Trending Topics climate change Earth archaeology physics water

Hawaiian Islands Home To New And Unique Species, Study Shows

Oct 02, 2015 01:54 PM EDT

The Northwestern Hawaii Islands are home to a wide variety of unique species, according to a recent National Oceanic and Atmospheric Administration (NOAA) exploration of the Papahanaumokuakea Marine National Monument (PMNM). Among the marine life found were some species never before seen in the area.  

"On some of the deep reefs we surveyed, 100 percent of the fishes we recorded were endemic, meaning they are all unique to the Hawaiian archipelago," Randall Kosaki, NOAA's deputy superintendent of PMNM and chief scientist of the expedition, said in a statement. "This is the highest level of endemism recorded from any marine ecosystem on Earth."

The team of researchers used advanced diving technology to survey reefs at depths up to 300 feet. This is much deeper than conventional scuba gear allows, so the researchers were able to observe rarely seen ecosystems, according to a news release.  

Diving to these depths revealed many new species of fish, algae and invertebrates, including a new species of seahorse and a sea star not previously found in Hawaii. The samples and photographs taken of the species are being sent to experts at various museums around the world to confirm their identity.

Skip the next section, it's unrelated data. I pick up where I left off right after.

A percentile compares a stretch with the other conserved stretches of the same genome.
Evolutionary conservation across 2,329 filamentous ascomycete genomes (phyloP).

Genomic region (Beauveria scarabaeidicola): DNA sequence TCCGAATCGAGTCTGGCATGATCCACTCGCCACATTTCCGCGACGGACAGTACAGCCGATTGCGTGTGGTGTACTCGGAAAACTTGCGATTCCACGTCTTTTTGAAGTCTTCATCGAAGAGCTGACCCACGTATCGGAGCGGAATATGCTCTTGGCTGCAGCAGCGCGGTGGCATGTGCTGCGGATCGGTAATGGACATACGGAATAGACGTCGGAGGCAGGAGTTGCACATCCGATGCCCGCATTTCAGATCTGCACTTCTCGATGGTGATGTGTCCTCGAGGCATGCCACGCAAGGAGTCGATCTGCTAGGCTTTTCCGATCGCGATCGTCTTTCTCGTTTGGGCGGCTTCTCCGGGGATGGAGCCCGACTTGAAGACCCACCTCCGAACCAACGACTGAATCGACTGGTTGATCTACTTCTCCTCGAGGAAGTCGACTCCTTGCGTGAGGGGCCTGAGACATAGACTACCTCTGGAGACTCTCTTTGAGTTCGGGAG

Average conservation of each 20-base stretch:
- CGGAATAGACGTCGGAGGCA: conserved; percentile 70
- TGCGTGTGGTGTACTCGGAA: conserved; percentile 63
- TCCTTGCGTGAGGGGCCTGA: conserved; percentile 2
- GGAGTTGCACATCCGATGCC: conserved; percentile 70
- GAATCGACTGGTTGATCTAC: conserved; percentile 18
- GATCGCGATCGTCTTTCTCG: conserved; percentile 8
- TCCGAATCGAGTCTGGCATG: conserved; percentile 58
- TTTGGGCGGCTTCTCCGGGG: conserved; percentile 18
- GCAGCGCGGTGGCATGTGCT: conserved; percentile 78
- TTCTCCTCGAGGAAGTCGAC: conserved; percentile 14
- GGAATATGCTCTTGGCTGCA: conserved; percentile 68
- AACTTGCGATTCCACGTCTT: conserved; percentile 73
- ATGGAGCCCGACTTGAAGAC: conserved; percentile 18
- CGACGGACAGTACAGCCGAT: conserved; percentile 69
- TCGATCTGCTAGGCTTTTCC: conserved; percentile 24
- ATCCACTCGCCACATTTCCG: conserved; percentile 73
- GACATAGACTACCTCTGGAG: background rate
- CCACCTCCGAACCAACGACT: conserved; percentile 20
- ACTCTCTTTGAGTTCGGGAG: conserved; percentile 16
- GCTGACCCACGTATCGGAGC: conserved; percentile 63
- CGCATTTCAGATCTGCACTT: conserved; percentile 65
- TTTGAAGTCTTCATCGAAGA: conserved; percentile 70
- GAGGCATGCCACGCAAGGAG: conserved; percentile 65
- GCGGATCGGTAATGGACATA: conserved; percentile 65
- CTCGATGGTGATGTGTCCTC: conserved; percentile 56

"Discoveries of rare and unique species of marine life remind us why Papahanaumokuakea is so special and why we need to continue exploring, managing and protecting it," Athline Clark, NOAA superintendent of PMNM, added. "We are delighted to have so many partners who help us to achieve these significant research findings."

The team was actually the first to dive on several open-ocean seamounts in the monument, which were first mapped in 2014 and 2015 using high-resolution multibeam sonar. These undersea mountains rise from the floor of the ocean in 14,000 feet of water and summit within 200 to 300 feet of the surface.

PNMN provides long-term protection of ecosystems throughout the Northwestern Hawaiian Islands. This study sheds light on the diverse species found in this area and with help conservationists better protect the natural ecosystems in the future. 

For more great nature science stories and general news, please visit our sister site, Headlines and Global News (HNGN).

-Follow Samantha on Twitter @Sam_Ashley13

© 2018 All rights reserved. Do not reproduce without permission.

Join the Conversation

Email Newsletter
About Us Contact Us Privacy Policy Terms&Conditions
Real Time Analytics